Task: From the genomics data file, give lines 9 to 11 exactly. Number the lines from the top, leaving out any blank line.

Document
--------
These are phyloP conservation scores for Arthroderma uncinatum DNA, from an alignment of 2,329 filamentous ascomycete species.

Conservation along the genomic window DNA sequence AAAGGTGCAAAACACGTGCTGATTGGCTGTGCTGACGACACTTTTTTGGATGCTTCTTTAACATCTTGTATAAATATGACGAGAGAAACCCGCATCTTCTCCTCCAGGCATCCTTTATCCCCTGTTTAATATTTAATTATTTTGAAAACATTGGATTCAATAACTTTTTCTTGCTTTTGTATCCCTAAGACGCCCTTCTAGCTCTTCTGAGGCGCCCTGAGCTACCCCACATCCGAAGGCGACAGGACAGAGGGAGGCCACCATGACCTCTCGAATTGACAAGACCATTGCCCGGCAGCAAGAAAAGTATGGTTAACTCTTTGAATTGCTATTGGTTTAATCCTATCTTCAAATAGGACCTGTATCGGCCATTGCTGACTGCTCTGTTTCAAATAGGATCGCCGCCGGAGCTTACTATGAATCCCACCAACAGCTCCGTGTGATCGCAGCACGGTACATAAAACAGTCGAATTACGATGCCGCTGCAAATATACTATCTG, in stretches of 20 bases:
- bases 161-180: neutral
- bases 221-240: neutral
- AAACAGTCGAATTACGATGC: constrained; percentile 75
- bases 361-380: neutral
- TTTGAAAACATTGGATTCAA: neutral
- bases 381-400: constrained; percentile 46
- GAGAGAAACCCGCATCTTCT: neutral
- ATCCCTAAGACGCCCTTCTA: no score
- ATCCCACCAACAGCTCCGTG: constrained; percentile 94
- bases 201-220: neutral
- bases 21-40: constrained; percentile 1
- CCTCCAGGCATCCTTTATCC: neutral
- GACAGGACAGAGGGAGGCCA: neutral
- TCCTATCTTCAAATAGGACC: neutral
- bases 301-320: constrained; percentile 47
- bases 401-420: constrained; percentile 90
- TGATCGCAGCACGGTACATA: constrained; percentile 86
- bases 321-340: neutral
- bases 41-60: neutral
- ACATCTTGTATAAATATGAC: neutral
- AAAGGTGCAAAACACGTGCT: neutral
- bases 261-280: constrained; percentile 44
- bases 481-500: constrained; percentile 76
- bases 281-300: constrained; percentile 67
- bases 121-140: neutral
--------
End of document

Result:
- GAGAGAAACCCGCATCTTCT: neutral
- ATCCCTAAGACGCCCTTCTA: no score
- ATCCCACCAACAGCTCCGTG: constrained; percentile 94